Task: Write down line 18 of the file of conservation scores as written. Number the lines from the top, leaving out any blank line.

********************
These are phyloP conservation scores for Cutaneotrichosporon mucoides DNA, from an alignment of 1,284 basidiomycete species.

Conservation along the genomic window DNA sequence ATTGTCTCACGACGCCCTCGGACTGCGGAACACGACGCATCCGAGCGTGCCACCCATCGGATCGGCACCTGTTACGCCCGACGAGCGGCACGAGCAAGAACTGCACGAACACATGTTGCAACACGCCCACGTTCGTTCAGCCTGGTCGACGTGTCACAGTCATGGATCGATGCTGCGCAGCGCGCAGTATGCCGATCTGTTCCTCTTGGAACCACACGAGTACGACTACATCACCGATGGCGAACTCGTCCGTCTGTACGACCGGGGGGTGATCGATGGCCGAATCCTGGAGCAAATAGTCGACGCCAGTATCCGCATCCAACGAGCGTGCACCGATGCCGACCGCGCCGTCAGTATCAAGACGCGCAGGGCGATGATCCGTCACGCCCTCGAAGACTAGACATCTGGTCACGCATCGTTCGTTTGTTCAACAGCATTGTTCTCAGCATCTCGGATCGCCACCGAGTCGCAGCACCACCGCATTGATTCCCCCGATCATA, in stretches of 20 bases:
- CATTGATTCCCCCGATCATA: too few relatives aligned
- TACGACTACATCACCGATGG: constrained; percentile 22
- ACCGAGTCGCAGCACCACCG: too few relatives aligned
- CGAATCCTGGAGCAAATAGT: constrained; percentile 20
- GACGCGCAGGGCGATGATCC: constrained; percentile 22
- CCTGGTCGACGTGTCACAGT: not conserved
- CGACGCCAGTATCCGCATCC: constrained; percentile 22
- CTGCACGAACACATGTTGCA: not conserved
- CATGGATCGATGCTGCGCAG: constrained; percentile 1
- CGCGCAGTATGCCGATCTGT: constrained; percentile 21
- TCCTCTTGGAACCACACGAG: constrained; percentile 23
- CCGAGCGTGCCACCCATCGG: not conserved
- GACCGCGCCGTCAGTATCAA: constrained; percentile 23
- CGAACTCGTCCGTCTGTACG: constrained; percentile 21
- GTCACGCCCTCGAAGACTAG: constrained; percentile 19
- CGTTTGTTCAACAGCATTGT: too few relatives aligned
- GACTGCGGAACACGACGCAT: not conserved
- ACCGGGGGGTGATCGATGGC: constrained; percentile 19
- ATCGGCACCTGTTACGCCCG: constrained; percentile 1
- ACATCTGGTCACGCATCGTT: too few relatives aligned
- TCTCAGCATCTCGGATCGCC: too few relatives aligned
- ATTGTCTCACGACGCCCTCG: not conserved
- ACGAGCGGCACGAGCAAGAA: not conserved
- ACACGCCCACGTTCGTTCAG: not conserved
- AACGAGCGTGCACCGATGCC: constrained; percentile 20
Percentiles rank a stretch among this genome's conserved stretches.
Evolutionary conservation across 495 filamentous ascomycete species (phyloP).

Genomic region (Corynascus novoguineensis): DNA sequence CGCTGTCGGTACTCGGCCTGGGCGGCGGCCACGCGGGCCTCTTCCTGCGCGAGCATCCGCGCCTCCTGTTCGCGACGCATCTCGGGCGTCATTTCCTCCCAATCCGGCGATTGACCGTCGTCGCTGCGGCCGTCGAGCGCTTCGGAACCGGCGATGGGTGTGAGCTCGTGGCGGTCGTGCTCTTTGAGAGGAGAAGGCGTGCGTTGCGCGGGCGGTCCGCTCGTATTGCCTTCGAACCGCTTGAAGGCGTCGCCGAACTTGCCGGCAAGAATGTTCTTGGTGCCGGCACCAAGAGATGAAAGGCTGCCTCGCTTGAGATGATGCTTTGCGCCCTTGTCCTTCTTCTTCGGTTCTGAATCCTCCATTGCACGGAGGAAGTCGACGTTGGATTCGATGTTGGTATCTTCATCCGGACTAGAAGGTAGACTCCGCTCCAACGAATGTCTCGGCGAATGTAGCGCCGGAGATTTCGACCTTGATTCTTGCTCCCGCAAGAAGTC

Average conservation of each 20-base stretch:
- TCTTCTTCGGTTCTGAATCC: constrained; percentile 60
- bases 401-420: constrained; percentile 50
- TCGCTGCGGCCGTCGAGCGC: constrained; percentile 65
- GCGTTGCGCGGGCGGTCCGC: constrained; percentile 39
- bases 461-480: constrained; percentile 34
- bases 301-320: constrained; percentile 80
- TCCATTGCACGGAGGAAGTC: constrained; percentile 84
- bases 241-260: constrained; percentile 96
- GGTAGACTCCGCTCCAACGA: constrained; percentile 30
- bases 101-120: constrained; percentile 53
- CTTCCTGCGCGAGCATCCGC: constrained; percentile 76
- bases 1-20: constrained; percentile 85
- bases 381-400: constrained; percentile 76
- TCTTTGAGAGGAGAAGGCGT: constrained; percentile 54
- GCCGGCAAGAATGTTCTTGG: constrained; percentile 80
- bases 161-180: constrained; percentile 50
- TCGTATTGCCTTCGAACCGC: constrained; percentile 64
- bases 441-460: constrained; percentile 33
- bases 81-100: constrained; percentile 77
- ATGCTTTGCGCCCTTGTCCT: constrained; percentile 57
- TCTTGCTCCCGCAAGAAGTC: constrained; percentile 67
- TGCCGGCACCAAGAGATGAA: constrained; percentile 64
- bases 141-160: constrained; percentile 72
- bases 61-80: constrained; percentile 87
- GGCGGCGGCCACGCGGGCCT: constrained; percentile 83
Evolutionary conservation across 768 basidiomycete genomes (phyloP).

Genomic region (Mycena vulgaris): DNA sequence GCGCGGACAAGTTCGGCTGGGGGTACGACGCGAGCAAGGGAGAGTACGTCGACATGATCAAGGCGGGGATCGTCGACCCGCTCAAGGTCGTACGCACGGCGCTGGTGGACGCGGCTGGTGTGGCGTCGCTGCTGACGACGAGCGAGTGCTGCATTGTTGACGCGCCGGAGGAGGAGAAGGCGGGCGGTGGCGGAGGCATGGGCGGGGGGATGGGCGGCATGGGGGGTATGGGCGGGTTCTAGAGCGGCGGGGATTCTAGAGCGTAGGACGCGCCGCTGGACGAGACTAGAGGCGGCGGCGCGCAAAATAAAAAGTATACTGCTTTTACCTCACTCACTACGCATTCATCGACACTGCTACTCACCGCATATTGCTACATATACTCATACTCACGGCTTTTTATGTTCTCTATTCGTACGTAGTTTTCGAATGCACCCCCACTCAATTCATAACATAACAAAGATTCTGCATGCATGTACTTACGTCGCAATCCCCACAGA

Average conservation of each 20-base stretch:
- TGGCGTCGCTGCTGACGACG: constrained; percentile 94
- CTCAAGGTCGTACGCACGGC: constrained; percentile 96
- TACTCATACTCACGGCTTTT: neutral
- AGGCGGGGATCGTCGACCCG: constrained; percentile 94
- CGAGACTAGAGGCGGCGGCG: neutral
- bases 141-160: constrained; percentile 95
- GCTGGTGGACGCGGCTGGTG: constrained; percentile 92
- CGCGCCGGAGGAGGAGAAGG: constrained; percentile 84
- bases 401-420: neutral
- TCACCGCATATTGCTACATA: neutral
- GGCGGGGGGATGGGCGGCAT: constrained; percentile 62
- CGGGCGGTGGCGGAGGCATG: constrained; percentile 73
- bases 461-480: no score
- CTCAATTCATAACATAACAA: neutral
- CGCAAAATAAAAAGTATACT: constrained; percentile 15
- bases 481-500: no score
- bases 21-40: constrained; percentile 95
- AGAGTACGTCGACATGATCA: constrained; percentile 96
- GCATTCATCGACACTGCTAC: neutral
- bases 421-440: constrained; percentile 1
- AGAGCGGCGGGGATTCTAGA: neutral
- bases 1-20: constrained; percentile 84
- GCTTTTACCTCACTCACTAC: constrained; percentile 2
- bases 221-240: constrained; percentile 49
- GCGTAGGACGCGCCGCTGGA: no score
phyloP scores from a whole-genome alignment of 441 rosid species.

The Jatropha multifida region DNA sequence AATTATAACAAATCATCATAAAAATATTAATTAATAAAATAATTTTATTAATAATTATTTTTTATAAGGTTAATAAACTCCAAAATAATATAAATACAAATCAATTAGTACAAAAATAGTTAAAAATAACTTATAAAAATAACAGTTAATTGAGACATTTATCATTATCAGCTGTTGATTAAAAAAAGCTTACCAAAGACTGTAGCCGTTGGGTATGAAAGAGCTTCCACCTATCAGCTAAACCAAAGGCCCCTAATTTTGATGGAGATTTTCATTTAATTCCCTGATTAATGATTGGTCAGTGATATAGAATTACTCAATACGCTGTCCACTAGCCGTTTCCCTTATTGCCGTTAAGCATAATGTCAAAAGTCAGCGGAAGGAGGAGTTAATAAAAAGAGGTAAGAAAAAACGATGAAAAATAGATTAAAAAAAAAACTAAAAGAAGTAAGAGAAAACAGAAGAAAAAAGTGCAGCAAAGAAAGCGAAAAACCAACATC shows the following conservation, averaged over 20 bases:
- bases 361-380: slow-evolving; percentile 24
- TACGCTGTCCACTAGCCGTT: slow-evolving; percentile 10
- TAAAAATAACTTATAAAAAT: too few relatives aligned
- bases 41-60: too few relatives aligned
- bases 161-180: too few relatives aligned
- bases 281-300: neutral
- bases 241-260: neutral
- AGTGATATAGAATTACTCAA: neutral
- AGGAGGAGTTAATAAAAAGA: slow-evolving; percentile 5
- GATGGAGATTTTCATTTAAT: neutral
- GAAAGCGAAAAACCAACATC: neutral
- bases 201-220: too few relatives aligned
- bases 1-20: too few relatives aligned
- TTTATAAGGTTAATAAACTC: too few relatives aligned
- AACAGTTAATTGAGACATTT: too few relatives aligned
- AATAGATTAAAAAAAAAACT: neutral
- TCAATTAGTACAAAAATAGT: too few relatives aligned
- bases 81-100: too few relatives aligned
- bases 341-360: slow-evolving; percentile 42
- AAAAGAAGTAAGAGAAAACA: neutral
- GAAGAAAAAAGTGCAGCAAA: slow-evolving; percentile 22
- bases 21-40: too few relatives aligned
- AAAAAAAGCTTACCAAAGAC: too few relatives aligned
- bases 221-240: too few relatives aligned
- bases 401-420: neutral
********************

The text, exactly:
- CGTTTGTTCAACAGCATTGT: too few relatives aligned